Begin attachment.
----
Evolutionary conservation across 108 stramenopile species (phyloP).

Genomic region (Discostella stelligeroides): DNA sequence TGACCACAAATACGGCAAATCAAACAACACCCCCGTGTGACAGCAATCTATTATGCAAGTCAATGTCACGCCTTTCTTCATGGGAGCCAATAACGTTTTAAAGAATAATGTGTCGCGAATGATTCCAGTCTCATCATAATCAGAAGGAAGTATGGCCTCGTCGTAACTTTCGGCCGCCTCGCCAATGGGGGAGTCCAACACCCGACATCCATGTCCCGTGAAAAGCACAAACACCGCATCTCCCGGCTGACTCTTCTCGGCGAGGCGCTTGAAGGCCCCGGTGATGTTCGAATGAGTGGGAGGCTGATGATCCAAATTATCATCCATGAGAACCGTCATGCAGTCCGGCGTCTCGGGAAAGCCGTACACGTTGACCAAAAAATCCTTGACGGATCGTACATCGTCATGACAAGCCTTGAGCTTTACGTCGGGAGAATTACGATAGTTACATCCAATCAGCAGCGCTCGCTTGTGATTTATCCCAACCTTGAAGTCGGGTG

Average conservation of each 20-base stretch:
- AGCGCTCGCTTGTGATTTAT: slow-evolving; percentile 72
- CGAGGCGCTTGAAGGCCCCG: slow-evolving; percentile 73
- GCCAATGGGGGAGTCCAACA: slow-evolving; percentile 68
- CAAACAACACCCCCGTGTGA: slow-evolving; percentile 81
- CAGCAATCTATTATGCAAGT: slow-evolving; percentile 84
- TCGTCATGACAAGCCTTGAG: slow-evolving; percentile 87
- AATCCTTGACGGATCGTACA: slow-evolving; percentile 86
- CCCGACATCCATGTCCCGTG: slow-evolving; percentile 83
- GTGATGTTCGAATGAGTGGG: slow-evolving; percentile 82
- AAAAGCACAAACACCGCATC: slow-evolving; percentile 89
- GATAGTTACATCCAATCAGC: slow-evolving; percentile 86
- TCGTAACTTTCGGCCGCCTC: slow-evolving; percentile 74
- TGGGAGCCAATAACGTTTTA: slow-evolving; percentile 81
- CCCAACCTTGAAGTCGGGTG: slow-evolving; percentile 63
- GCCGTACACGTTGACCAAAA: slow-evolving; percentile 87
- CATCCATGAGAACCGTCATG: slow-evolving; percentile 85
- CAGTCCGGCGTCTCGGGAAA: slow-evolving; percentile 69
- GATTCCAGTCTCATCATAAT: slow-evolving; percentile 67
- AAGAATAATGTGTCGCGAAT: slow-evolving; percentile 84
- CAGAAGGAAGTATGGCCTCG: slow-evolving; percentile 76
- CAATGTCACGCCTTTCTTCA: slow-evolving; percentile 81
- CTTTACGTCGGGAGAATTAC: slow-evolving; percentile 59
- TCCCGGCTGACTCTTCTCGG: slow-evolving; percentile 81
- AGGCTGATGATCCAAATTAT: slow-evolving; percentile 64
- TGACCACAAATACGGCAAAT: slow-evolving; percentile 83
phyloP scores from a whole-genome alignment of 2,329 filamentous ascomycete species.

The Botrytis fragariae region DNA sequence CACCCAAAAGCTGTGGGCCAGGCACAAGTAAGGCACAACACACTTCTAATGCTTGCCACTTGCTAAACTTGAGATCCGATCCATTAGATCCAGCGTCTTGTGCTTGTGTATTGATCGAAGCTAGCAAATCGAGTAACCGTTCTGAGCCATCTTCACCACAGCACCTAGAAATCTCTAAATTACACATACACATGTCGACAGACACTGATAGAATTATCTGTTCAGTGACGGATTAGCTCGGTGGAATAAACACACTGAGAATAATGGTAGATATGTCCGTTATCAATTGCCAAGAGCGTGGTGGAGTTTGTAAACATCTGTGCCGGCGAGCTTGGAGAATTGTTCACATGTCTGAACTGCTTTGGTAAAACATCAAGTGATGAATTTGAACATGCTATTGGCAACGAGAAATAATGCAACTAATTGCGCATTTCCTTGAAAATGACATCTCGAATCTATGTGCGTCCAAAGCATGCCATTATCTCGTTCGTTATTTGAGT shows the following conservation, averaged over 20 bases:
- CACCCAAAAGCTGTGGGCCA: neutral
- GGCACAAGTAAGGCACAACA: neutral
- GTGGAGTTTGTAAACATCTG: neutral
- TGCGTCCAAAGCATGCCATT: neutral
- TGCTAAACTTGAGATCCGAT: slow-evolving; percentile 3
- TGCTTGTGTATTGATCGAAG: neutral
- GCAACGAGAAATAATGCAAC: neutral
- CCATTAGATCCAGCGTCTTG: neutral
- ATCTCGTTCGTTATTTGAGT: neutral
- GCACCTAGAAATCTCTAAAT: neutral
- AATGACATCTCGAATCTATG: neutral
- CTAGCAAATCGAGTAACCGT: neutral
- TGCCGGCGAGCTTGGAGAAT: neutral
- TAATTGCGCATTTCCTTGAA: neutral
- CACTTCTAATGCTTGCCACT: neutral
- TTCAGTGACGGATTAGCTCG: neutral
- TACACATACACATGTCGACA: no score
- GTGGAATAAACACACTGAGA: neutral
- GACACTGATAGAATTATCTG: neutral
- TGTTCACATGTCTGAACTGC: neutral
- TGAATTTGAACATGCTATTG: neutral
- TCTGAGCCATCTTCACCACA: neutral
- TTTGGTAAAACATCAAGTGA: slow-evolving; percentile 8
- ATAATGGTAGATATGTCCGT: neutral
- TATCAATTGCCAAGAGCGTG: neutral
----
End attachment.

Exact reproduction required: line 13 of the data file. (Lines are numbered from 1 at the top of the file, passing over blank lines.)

- AAAAGCACAAACACCGCATC: slow-evolving; percentile 89